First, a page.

Photographer and artist Sim Chi Yin (b. 1978, Singapore/United Kingdom) combines rigorous research with intimate storytelling to explore issues relating to history, memory, conflict, and migration. Recent solo exhibitions include One Day We‚ll Understand, Landskrona Foto Festival, Sweden (2020), One Day We‚ll Understand, Hanart TZ Gallery, Hong Kong (2019) andMost People Were Silent, Institute of Contemporary Arts,LASALLE College of the Arts, Singapore (2018). Her work has also been included in group shows such asMost People Were Silent, Aesthetica Art Prize, York Art Gallery, United Kingdom (2019);UnAuthorised Medium, Framer Framed, Amsterdam, The Netherlands;Relics, Jendela (Visual Arts Space) Gallery, Esplanade, Singapore (both 2018); and the 15thIstanbul Biennial, Turkey (2017). Sim was commissioned as the Nobel Peace Prize photographer in 2017, nominated for the Vera List Center‚ Jane Lombard Prize for Art and Social Justice 2020 and shortlisted as a finalist for theTim Hetherington TrustVisionary Award 2020.
As part of her residency, Jacqueline Hoàng Nguyễn will expand on The Archive as a Subject, a long-term project that positions photographs and other vernacular artefacts at the junction of the private and the public, as well as the personal and the political, raising complex global issues related to concepts of territory, migration, and identity. Looking at the traces of her own family’s history, she aims to explore the friction that is generated when such mundane items are appropriated by institutional narratives, especially when they are framed in different cultural contexts. While in Singapore, she intends to further her research looking specifically at the history of the refugee camp in Sembawang which housed Vietnamese refugees for twenty years.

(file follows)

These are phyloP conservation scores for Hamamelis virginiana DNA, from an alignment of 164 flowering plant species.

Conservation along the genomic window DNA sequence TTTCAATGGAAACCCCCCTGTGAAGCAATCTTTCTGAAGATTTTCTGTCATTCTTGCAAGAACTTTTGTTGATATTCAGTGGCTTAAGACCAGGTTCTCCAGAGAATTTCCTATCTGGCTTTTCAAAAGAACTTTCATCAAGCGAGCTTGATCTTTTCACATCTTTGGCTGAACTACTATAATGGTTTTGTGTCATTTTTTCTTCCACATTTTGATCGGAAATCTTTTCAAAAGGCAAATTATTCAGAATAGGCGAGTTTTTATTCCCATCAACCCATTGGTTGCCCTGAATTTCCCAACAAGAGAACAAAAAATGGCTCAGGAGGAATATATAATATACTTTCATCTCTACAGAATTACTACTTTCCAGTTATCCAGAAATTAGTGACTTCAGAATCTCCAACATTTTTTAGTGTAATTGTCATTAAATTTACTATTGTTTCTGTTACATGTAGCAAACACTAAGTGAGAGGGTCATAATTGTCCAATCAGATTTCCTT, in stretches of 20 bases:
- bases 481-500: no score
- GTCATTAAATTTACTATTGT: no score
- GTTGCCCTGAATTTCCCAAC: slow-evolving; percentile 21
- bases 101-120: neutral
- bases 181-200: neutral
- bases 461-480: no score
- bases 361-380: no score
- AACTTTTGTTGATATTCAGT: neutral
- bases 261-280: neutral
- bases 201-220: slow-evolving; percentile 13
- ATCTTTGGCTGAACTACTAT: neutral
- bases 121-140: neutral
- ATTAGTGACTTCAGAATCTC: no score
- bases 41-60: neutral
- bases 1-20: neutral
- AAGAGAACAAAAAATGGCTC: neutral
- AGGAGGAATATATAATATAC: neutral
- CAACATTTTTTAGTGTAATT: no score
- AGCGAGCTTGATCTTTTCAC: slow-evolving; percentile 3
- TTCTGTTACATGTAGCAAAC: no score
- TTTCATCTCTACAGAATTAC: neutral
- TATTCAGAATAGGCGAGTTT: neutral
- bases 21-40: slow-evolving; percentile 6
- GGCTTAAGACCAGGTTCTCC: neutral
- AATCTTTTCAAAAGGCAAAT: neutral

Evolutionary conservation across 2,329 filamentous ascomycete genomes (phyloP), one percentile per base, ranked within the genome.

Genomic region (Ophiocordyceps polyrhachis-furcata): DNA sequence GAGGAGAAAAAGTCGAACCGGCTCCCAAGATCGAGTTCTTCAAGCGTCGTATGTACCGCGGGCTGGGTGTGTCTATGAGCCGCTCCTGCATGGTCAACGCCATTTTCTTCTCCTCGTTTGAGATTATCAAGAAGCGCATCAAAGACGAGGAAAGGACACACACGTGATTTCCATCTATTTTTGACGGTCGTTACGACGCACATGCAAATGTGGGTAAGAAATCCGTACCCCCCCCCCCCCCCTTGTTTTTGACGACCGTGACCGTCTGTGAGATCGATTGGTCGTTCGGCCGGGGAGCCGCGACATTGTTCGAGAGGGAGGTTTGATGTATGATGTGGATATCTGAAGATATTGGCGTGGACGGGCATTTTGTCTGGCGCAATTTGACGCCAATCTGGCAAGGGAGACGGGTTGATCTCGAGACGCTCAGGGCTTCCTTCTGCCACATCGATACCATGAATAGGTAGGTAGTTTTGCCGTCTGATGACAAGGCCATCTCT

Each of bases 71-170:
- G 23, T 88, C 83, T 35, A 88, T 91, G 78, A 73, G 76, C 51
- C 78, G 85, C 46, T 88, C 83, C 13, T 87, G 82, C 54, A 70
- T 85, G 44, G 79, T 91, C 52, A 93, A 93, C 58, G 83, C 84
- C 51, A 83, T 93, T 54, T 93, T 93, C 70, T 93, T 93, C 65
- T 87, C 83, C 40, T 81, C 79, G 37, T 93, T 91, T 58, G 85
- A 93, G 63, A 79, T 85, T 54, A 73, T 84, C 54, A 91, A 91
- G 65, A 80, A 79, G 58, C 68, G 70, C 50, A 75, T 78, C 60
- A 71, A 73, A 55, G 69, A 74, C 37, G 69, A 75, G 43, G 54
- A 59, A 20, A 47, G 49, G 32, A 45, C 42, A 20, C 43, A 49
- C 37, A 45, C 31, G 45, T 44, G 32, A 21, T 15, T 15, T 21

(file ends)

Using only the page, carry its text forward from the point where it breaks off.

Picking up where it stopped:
Pelin Tan (b. 1974,Turkey) is a sociologist and art historian based in Mardin, Turkey. Assoc.Prof. at Architecture Faculty, Mardin Artuklu University and contributor of The Silent University (educational platform for/by refugees/migrants). Currently visiting Assoc.Prof. at School of Design, Hong Kong PolyU (2016). Fellow of ACT Program, School of Architecture and Urban Planning, The Massachusetts Institute of Technology. Tan is a member of Art1kisler video collective. She is the Turkey curator of Actopolis project (Goethe Inst. Athens, 2015 ‚ 2017). Lead author of Towards New Urban Society– IPSP (Edts.Saskia Sassen&Edgar Pieterse, 2015 ‚ 2017). Tan participated in Lisbon Architecture Triennial (2013), Montreal Biennial (2014), Istanbul Biennial (2007, 2015), Oslo Architecture Triennial (2016), Cyprus Pavilion, Venice Architecture Biennial (2016). Residencies: CCA Kitakyushu (2015), IASPIS (2008), GeoAir (2011).
Bui Cong Khanh is interested in studying historical flows of Chinese immigration across the Southeast Asian region, and Singapore in particular, by tracking down the movements of Chinese porcelain artifacts. His research intertwines the Chinese ancestry of the artist’s own family and traditional forms of Chinese cultural heritage, while concurrently addressing the complexities embedded in the construction of national identities. During his residency, he also plans to collaborate with local kilns and porcelain workshops.